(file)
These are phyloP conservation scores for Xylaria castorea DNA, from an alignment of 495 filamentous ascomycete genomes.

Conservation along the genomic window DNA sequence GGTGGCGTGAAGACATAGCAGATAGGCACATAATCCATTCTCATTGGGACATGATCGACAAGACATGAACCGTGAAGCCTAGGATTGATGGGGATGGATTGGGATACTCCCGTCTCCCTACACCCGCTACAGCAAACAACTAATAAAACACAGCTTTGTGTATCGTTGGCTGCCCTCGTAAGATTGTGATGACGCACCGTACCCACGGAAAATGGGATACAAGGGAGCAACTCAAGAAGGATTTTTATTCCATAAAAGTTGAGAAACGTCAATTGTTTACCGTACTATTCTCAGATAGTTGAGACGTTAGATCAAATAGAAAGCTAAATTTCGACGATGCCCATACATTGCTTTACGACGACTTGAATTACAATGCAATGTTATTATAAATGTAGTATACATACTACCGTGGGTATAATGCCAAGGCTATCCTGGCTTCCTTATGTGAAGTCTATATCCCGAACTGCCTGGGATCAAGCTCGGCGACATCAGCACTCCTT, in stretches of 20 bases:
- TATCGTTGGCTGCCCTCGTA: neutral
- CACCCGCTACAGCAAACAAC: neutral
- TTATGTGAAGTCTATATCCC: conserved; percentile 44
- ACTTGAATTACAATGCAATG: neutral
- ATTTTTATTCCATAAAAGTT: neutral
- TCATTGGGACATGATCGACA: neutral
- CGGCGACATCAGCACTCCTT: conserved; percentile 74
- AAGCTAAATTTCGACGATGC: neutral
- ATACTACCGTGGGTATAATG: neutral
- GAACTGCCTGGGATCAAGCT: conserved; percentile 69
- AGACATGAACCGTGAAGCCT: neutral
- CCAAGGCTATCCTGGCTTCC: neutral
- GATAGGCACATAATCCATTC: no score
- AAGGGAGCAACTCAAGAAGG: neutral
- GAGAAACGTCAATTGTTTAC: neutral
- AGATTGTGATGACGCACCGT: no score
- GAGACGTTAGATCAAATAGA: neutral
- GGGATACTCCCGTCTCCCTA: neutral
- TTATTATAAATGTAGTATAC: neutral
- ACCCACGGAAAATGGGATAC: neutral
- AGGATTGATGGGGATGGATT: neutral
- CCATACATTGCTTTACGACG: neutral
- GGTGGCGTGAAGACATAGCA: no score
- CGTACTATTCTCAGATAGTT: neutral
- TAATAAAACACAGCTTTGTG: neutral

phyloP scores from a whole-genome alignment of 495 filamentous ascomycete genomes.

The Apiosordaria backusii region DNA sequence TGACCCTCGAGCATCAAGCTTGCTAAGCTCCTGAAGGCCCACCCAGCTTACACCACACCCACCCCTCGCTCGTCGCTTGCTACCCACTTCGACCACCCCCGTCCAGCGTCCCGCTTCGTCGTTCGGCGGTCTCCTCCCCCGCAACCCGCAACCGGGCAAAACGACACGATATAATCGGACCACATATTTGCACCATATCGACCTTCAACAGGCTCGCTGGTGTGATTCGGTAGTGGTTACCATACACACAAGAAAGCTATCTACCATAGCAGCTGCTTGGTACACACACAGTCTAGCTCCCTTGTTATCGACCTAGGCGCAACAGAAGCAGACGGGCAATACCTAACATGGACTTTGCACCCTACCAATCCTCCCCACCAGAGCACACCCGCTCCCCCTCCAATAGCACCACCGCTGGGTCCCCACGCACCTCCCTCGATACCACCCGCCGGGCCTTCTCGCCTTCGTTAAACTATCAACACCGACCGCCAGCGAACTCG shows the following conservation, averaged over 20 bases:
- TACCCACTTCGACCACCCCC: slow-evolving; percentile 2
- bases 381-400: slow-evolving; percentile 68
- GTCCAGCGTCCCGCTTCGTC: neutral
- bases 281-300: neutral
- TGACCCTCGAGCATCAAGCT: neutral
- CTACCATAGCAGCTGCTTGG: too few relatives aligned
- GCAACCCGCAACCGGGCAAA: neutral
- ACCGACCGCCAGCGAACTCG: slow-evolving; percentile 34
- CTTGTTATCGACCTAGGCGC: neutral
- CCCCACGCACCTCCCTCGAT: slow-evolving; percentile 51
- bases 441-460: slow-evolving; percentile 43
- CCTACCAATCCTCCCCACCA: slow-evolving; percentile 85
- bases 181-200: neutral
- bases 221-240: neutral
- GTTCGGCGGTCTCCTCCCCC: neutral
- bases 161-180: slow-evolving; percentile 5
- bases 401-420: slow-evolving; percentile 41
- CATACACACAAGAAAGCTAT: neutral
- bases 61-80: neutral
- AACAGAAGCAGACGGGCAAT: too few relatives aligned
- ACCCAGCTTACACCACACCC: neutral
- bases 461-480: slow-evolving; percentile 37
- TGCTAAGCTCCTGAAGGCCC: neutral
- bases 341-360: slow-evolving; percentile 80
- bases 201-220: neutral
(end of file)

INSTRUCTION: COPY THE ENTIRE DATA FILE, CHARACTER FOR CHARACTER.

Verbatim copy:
These are phyloP conservation scores for Xylaria castorea DNA, from an alignment of 495 filamentous ascomycete genomes.

Conservation along the genomic window DNA sequence GGTGGCGTGAAGACATAGCAGATAGGCACATAATCCATTCTCATTGGGACATGATCGACAAGACATGAACCGTGAAGCCTAGGATTGATGGGGATGGATTGGGATACTCCCGTCTCCCTACACCCGCTACAGCAAACAACTAATAAAACACAGCTTTGTGTATCGTTGGCTGCCCTCGTAAGATTGTGATGACGCACCGTACCCACGGAAAATGGGATACAAGGGAGCAACTCAAGAAGGATTTTTATTCCATAAAAGTTGAGAAACGTCAATTGTTTACCGTACTATTCTCAGATAGTTGAGACGTTAGATCAAATAGAAAGCTAAATTTCGACGATGCCCATACATTGCTTTACGACGACTTGAATTACAATGCAATGTTATTATAAATGTAGTATACATACTACCGTGGGTATAATGCCAAGGCTATCCTGGCTTCCTTATGTGAAGTCTATATCCCGAACTGCCTGGGATCAAGCTCGGCGACATCAGCACTCCTT, in stretches of 20 bases:
- TATCGTTGGCTGCCCTCGTA: neutral
- CACCCGCTACAGCAAACAAC: neutral
- TTATGTGAAGTCTATATCCC: conserved; percentile 44
- ACTTGAATTACAATGCAATG: neutral
- ATTTTTATTCCATAAAAGTT: neutral
- TCATTGGGACATGATCGACA: neutral
- CGGCGACATCAGCACTCCTT: conserved; percentile 74
- AAGCTAAATTTCGACGATGC: neutral
- ATACTACCGTGGGTATAATG: neutral
- GAACTGCCTGGGATCAAGCT: conserved; percentile 69
- AGACATGAACCGTGAAGCCT: neutral
- CCAAGGCTATCCTGGCTTCC: neutral
- GATAGGCACATAATCCATTC: no score
- AAGGGAGCAACTCAAGAAGG: neutral
- GAGAAACGTCAATTGTTTAC: neutral
- AGATTGTGATGACGCACCGT: no score
- GAGACGTTAGATCAAATAGA: neutral
- GGGATACTCCCGTCTCCCTA: neutral
- TTATTATAAATGTAGTATAC: neutral
- ACCCACGGAAAATGGGATAC: neutral
- AGGATTGATGGGGATGGATT: neutral
- CCATACATTGCTTTACGACG: neutral
- GGTGGCGTGAAGACATAGCA: no score
- CGTACTATTCTCAGATAGTT: neutral
- TAATAAAACACAGCTTTGTG: neutral

phyloP scores from a whole-genome alignment of 495 filamentous ascomycete genomes.

The Apiosordaria backusii region DNA sequence TGACCCTCGAGCATCAAGCTTGCTAAGCTCCTGAAGGCCCACCCAGCTTACACCACACCCACCCCTCGCTCGTCGCTTGCTACCCACTTCGACCACCCCCGTCCAGCGTCCCGCTTCGTCGTTCGGCGGTCTCCTCCCCCGCAACCCGCAACCGGGCAAAACGACACGATATAATCGGACCACATATTTGCACCATATCGACCTTCAACAGGCTCGCTGGTGTGATTCGGTAGTGGTTACCATACACACAAGAAAGCTATCTACCATAGCAGCTGCTTGGTACACACACAGTCTAGCTCCCTTGTTATCGACCTAGGCGCAACAGAAGCAGACGGGCAATACCTAACATGGACTTTGCACCCTACCAATCCTCCCCACCAGAGCACACCCGCTCCCCCTCCAATAGCACCACCGCTGGGTCCCCACGCACCTCCCTCGATACCACCCGCCGGGCCTTCTCGCCTTCGTTAAACTATCAACACCGACCGCCAGCGAACTCG shows the following conservation, averaged over 20 bases:
- TACCCACTTCGACCACCCCC: slow-evolving; percentile 2
- bases 381-400: slow-evolving; percentile 68
- GTCCAGCGTCCCGCTTCGTC: neutral
- bases 281-300: neutral
- TGACCCTCGAGCATCAAGCT: neutral
- CTACCATAGCAGCTGCTTGG: too few relatives aligned
- GCAACCCGCAACCGGGCAAA: neutral
- ACCGACCGCCAGCGAACTCG: slow-evolving; percentile 34
- CTTGTTATCGACCTAGGCGC: neutral
- CCCCACGCACCTCCCTCGAT: slow-evolving; percentile 51
- bases 441-460: slow-evolving; percentile 43
- CCTACCAATCCTCCCCACCA: slow-evolving; percentile 85
- bases 181-200: neutral
- bases 221-240: neutral
- GTTCGGCGGTCTCCTCCCCC: neutral
- bases 161-180: slow-evolving; percentile 5
- bases 401-420: slow-evolving; percentile 41
- CATACACACAAGAAAGCTAT: neutral
- bases 61-80: neutral
- AACAGAAGCAGACGGGCAAT: too few relatives aligned
- ACCCAGCTTACACCACACCC: neutral
- bases 461-480: slow-evolving; percentile 37
- TGCTAAGCTCCTGAAGGCCC: neutral
- bases 341-360: slow-evolving; percentile 80
- bases 201-220: neutral